Roxboro Pilot Classroom Will Be Unveiled At CH-UH Board Meeting
The CH-UH School Board will showcase the updated classroom at Roxboro Middle School at its special board meeting at 7 p.m. Tuesday, Aug. 21.
In May, the Cleveland Heights-University Heights School Board approved pilot classrooms at Oxford Elementary School and Roxboro Middle School as part of the district's proposed facilities master plan.
One of those pilots will be unveiled at the special board meeting tonight, Aug. 21. The meeting will start at 7 p.m. at Roxboro Middle School. The primary focus of the agenda is the facilities discussion, but some time will be dedicated to showcasing the new space.
The final item on the agenda is the work session to discuss the next steps of the facilities master plan.
Superintendent Douglas Heuer announced at the regular meeting Aug. 7 that the Ohio School Facilities Commission accepted Plan C, the facilities master plan approved by the board 3-2 at its July 3 meeting. The board also voted 4-1 to submit that plan to the OSFC.
The OSFC, which administers the state’s comprehensive K-12 public school construction program, also committed the state to pitching in approximately $22.8 million toward Plan C, or a revised version of it once the district moves forward with the project.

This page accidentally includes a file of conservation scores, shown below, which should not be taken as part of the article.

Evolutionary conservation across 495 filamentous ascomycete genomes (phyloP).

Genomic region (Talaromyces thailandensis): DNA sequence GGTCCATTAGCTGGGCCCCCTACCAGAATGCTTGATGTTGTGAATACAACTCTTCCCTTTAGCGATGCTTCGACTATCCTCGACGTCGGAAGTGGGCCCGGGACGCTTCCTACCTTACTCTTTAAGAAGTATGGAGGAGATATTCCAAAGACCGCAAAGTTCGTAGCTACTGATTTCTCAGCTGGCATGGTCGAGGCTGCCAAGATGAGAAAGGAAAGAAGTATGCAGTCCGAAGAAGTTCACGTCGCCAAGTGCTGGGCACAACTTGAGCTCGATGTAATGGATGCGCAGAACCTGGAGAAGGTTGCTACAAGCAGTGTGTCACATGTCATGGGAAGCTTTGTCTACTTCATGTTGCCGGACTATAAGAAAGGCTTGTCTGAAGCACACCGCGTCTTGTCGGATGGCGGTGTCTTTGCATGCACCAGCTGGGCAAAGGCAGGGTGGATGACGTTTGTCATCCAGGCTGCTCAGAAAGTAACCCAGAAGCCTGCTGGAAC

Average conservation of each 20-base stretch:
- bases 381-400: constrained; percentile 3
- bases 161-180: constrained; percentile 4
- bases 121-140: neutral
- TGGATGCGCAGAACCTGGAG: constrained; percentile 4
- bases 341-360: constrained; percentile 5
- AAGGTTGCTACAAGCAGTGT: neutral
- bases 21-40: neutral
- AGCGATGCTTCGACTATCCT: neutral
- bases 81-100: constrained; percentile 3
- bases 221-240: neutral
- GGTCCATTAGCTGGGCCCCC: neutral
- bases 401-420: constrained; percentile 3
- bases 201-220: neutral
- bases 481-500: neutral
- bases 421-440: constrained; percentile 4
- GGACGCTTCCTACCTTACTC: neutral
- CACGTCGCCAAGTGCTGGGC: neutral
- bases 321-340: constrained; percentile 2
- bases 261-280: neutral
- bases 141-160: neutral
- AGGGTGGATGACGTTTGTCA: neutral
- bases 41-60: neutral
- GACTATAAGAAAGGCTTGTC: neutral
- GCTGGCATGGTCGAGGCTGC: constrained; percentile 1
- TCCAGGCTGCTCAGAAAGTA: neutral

But the rest of the funding for the proposed $206.2 million plan has not been finalized. The board unanimously voted not to put the $130.6 million bond issue on the November ballot that would have paid for a large portion of the plan.
The board could decide if it wants to lock in the funding rate that created the $22.8 million, or if it wants to gamble and see if the rate will be better next year. And to lock in that rate, the district would have to invest at least $1 million into the plan this school year.
“If the board would spend $1 million or in excess of a million dollars this year on any portion of the plan, that would enable the board to petition to the OSFC to lock in this percentage,” Heuer explained. “…It’s almost impossible to predict where you may be from one year to the other.”
The $1 million must be spent on what the OSFC deems “co-fundable,” and does not include work on a high school stadium, auditorium or natatorium, said Steve Shergalis, business services director.
“Depending on where we go with this, I would work with the OSFC to see if the work we are doing this year at the high school and in the other two pilot programs would in fact qualify,” Shergalis said.
The full agenda has been included with this article. Look for highlights from the meeting soon.